Women spend ten days a year in a grumpy mood, according to the Daily Mail. The top triggers include being overweight, feeling undervalued, having a bad hair day, breaking a nail and the wrong time of the month.
The standard reaction to this among the men I know was to question the number of days. More like 100, surely? My reaction was slightly different. I’m not convinced there’s any such thing as a ‘grumpy day’ for most women, any more than there is a ‘happy day’. Rather, all days contain peaks and troughs and the variation isn’t between good days and bad days so much as days on which their mood swings are violent and frequent and days on which they’re relatively stable.
OK — I’m being provocative. Trolling politically correct feminists is such easy sport it’s difficult to resist, but the truth is I recognised more of myself in this Daily Mail article than my wife.
Caroline is occasionally grumpy, but not as often as I am, as our children can attest. I find almost everything they do irritating, from dropping crumbs on the kitchen floor to listening to Capital Radio. And the ingratitude! The little Chinese Emperors take everything for granted. I spend the hours before bedtime trailing round after them picking up their socks and pants, folding up their trousers and shirts, helping them into their pyjamas, putting toothpaste on their toothbrushes… It’s like a scene from Downton Abbey in which I’m butler, housemaid and valet rolled into one.
I know, I know. If I want them to do these things for themselves I should leave them to their own devices, but I can’t face the nuclear meltdown that would result. I just want to get them into bed as quickly as possible so I can go downstairs and join my wife in front of the TV before she finishes the bottle of wine she uncorked when she handed the kids over to me at 6.30 p.m.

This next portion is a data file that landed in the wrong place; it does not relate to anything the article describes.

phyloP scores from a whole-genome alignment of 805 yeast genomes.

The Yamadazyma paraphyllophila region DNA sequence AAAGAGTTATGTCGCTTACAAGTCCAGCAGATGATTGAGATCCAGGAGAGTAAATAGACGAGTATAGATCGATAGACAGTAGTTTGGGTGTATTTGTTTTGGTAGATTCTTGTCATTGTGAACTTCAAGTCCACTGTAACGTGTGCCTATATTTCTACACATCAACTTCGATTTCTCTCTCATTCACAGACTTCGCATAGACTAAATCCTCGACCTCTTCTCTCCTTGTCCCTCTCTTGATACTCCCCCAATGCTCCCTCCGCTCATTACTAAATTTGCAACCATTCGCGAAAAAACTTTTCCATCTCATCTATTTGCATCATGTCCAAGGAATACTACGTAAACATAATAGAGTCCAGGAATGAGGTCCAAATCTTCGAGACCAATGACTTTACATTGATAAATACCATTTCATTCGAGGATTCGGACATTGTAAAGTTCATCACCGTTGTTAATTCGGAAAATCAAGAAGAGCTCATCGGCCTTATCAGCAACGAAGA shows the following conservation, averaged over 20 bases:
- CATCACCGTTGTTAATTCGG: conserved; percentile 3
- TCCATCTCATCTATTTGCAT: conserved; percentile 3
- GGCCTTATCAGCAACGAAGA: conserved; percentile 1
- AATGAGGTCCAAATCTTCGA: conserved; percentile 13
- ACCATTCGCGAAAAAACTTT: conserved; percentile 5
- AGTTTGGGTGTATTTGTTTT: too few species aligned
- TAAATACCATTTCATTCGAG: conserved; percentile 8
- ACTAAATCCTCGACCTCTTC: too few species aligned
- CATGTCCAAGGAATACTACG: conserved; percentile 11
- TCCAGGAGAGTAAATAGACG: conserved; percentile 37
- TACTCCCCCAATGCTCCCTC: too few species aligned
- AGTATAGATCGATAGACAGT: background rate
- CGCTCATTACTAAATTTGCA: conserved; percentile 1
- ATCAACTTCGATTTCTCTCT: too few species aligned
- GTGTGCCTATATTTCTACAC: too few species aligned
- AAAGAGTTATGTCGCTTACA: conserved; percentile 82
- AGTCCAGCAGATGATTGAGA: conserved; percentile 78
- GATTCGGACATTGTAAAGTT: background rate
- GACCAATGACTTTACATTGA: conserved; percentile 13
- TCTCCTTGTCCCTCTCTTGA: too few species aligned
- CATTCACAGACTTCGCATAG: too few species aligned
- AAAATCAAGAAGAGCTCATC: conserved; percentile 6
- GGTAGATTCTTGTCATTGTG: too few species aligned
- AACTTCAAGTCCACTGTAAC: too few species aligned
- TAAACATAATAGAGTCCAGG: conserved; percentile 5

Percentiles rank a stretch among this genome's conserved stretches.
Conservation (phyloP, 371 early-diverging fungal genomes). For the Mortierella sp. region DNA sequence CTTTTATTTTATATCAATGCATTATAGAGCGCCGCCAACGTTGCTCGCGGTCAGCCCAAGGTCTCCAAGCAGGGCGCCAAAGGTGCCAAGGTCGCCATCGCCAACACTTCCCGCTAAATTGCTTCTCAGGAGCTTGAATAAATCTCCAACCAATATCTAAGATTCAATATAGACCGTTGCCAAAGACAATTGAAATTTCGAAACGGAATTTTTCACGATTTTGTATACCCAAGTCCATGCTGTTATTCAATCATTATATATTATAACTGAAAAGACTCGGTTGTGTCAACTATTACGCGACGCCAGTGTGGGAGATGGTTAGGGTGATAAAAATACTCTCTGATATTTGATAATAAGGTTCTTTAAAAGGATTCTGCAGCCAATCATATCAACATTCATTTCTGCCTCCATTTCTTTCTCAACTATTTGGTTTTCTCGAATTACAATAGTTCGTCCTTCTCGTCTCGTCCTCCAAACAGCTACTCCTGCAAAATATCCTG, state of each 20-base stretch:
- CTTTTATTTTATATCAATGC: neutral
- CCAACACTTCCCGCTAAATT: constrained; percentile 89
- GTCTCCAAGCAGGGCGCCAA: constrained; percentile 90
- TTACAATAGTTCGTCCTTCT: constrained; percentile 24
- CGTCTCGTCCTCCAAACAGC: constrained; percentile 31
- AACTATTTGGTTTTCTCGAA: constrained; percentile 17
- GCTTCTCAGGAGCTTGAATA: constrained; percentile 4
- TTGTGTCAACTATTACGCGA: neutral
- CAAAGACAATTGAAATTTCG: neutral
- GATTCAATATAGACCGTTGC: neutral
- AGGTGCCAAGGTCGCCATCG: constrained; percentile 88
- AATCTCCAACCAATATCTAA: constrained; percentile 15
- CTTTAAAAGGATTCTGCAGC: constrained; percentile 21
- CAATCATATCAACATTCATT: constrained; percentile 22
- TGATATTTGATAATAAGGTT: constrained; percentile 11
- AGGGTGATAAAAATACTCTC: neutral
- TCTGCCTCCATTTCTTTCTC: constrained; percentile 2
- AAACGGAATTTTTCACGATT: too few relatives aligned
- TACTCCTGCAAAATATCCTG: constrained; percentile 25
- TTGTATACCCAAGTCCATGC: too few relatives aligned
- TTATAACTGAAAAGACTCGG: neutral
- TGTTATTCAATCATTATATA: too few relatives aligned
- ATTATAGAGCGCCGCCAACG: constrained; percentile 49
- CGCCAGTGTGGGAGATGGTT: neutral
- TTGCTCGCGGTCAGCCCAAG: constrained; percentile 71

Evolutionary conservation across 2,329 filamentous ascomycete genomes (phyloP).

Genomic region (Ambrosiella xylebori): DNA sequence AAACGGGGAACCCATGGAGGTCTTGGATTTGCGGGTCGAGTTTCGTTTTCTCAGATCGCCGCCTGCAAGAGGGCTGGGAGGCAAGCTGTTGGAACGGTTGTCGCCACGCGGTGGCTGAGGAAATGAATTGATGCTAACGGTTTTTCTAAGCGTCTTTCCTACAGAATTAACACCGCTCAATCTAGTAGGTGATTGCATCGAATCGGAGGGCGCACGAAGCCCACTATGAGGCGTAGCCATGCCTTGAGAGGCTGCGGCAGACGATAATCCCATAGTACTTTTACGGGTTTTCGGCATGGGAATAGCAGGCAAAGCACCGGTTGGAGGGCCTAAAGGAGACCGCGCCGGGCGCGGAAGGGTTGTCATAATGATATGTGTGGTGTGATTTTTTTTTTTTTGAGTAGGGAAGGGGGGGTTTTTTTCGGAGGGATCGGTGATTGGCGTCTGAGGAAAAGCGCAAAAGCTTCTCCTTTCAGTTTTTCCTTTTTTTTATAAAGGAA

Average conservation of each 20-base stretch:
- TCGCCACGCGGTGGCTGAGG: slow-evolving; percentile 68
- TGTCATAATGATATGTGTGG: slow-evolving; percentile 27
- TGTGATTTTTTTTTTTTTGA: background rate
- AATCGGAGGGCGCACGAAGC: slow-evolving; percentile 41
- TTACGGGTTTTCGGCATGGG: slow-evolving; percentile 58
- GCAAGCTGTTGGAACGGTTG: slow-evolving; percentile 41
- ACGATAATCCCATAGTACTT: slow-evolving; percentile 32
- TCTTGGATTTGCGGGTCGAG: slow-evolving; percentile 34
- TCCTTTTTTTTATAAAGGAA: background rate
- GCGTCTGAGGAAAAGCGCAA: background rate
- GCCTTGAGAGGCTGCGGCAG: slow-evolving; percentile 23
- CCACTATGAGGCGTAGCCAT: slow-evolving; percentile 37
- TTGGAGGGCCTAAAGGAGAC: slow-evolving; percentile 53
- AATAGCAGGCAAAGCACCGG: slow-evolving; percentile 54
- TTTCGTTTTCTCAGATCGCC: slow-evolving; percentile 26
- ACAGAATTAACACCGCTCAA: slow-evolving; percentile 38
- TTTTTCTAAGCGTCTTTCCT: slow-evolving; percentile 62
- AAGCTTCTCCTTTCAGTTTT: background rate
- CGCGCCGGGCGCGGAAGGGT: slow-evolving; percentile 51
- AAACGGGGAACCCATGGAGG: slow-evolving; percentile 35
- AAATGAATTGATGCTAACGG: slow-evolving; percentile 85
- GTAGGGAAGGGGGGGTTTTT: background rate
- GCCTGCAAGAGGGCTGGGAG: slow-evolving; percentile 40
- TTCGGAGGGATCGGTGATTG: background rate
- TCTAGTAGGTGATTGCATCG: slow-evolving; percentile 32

All the ‘triggers’ that account for women’s grumpy moods apply to me, too. Take weight gain. Caroline has hovered around the eight-and-a-half stone mark since the day we got married, but I yo-yo between 160lbs and 180lbs, depending on where I am in my dieting cycle. Sure enough, if my weekly weigh-in reveals I’ve put on a couple of pounds, I sink into a depression that lasts for the rest of the day. Bad hair days have less of an impact — every day is a bad hair day when you’re a middle-aged man — but I definitely have a wrong time of the month. It’s the day the £2,500 mortgage payment leaves my bank account.
One of the things that accounts for women’s grumpy moods is the menopause, according to the Mail, and I think the same applies to me — only in my case it’s the ‘manopause’. This condition, caused by ever-declining levels of testosterone, has a number of delightful symptoms including shrinking testicles, man boobs and a tendency suddenly to talk in a high-pitched voice. At the age of 14 I dressed up as a woman in order to get into an X-rated film and, I’m happy to say, fooled almost no one. Now-adays, I don’t think anyone would bat an eyelid.
The truth is, I’m much more moody than Caroline. I used to pride myself on being able to withstand extreme levels of anxiety, soaking it up and remaining focused on the task in hand, such as having to write 1,000 words about a breaking news story in 45 minutes. Not any more. Since turning 50, stupid little things have begun to stress me out, like not being able to get dressed as quickly as I’d like. Poor Caroline has to stand there every morning while my six-year-old son and I both have tantrums because we can’t do our top buttons up. She often jokes that being married to me is like having a fifth child, but the difference is that they’re all going to grow up while I’m going to become more and more infantile.
The article in the Daily Mail was based on a survey by a vitamin company, but I already stuff myself full of vitamins and it makes little difference. The remedies preferred by women, apparently, are exercise, eating chocolate and spending time on their own. But I don’t want to increase my chocolate consumption because if I did I’d have to exercise to lose the weight, and spending time on my own isn’t an option with four kids. I think the only solution is testosterone replacement therapy.
Toby Young is associate editor of The Spectator.
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